1997 album (Maskai Batoh of the Japanese Ghost).
Cosmic Invention ‘Help Your Satori Mind’ was originally released by The Now Sound, who’d previously issued two Batoh solo records, both of which became available on Drag City (as ‘Collected Works’) following the collapse of The Now Sound, not too terribly long after the Cosmic Invention release. So, this record has been kind of forgotten for some time, which isn’t the fate that was meant for it. It is the kind of item to be unearthed in a sarcophagus many years later - and at 20 years and counting, now is a good time.
In 1996, Masaki Batoh, who’d spent the previous decade recording, playing and living in a hippie communal environment with the heavy chamber folk outfit Ghost, formed a new unit to play in a different manner. He’d just finished making an incredible new Ghost album - ‘Lama Rabi Rabi’ - but making music with Ghost was an intense and spiritual endeavor; for a change, Batoh wanted simply to enjoy, with a free and open mind, the playing of the kind of music that he and his musical friends had grown up with; the 70s sounds of British, American and Japanese rock. ‘Help Your Satori Mind’ is a result of things they just naturally jammed on during a couple of sessions. It’s totally out of Ghost’s world.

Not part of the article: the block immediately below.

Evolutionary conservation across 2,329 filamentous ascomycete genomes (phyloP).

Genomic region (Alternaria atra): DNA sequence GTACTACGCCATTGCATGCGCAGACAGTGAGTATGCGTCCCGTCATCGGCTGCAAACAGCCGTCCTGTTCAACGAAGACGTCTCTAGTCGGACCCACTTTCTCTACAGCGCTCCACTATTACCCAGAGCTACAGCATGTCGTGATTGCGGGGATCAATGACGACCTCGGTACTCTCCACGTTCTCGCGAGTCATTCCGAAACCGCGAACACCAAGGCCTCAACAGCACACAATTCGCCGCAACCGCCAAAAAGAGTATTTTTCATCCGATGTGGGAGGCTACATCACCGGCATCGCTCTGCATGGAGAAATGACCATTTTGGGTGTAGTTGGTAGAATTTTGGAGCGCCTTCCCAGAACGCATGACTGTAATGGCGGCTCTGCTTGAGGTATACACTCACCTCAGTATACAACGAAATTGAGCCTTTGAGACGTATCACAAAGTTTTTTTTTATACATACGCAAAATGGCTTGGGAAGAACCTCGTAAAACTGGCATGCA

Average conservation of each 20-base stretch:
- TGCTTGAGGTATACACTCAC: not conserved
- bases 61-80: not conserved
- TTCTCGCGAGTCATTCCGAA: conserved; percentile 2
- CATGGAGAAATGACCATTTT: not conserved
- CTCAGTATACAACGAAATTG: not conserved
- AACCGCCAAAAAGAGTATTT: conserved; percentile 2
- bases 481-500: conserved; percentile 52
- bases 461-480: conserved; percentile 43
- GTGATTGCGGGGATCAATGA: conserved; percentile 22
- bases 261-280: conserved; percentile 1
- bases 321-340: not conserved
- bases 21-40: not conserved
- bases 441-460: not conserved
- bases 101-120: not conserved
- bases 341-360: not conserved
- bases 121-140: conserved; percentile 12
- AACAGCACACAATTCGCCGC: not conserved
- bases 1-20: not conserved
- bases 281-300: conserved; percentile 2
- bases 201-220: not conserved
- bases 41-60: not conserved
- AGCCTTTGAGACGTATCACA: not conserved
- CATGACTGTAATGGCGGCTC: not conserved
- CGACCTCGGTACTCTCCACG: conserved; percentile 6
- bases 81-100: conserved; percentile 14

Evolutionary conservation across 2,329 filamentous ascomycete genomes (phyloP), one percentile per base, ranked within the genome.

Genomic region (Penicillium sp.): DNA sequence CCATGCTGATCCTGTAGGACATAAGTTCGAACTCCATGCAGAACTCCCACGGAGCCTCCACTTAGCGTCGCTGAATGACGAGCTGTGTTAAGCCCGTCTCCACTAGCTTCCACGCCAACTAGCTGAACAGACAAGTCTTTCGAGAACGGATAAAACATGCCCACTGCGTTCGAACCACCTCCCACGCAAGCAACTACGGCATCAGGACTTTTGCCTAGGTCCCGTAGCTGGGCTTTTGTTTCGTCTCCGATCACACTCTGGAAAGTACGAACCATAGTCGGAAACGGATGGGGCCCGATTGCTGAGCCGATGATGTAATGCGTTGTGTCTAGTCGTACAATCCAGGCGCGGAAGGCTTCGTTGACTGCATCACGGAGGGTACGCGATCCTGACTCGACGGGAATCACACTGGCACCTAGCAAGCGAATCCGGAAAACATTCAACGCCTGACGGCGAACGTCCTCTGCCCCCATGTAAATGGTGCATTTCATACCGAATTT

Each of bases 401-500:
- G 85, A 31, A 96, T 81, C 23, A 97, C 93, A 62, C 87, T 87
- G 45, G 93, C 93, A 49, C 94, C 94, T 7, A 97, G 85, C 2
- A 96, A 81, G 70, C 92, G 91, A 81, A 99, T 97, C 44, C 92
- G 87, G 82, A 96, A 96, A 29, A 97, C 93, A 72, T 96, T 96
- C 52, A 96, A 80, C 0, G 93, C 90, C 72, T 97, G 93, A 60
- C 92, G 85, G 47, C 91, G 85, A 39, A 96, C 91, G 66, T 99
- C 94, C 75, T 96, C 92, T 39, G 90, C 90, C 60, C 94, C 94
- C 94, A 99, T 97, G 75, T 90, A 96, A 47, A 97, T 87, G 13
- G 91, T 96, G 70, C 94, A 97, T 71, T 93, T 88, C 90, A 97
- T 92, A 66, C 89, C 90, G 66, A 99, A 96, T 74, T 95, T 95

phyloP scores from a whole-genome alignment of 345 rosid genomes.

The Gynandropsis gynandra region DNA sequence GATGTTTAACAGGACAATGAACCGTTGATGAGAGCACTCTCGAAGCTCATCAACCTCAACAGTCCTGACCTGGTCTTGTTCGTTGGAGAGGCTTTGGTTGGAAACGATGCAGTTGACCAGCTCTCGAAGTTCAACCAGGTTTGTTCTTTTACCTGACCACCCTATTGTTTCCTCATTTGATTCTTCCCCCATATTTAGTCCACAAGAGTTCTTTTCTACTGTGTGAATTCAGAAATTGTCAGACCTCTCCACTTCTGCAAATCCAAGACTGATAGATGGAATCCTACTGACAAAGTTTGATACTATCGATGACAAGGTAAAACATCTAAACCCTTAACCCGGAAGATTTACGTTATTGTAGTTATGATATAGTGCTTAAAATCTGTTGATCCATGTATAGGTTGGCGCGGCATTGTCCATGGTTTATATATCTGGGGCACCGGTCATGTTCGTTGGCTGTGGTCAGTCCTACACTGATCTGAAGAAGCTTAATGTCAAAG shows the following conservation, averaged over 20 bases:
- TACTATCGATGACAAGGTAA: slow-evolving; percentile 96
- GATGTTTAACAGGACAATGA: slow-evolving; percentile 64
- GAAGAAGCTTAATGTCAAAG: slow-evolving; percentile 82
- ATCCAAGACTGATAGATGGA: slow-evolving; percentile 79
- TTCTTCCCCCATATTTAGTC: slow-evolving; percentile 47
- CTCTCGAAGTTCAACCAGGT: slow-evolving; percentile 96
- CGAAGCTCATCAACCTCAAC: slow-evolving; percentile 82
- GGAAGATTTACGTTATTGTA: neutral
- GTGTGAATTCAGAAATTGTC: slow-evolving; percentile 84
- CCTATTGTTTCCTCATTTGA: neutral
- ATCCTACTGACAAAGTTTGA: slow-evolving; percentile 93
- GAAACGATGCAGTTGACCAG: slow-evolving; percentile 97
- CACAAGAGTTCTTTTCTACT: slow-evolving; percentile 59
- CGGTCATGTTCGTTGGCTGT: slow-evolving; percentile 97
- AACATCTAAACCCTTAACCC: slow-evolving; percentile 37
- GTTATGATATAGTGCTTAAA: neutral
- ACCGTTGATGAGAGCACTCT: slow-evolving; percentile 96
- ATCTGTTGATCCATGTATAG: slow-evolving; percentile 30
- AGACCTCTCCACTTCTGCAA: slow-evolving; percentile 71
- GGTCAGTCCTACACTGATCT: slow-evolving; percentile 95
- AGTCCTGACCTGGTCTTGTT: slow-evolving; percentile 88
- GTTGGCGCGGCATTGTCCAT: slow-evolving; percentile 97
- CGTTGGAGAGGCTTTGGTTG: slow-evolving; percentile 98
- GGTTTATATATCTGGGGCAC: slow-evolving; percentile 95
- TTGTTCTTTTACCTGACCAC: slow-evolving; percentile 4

Along with Batoh were fellow Ghosts Fuji on congos and Michio Kurihara (a modern psychedelic rock guitar god previously in White Heaven and eventually joining with Damon and Naomi). Also invited were notoriously crazy drummer virtuoso Futoshi Okano from Osaka’s heavy rock trio Subvert Blaze, bassist Chiyo Kamekawa from Yura Yura Teikoku and organist / pianist Jun Koto from Kakashi. Together, they were Cosmic Invention.
The sound of Cosmic Invention was equal parts exploratory and explosive, accessing classical modes of psychedelic and progressive rock and roll music. These guys were so powerful when they played together, Batoh eventually recruited them to form most of the line up for Ghost’s second US tour, in 1997, after ‘Lama Rabi Rabi’ was released. As Ghost, from coast to coast, they pushed American audiences up against the wall with the enormity of their sound. That, though, was the end of their group partnership together; Cosmic Invention was a one-time excursion into this music. Today, The Silence combine elements of Ghost and Cosmic Invention into their eclectic ongoing experience.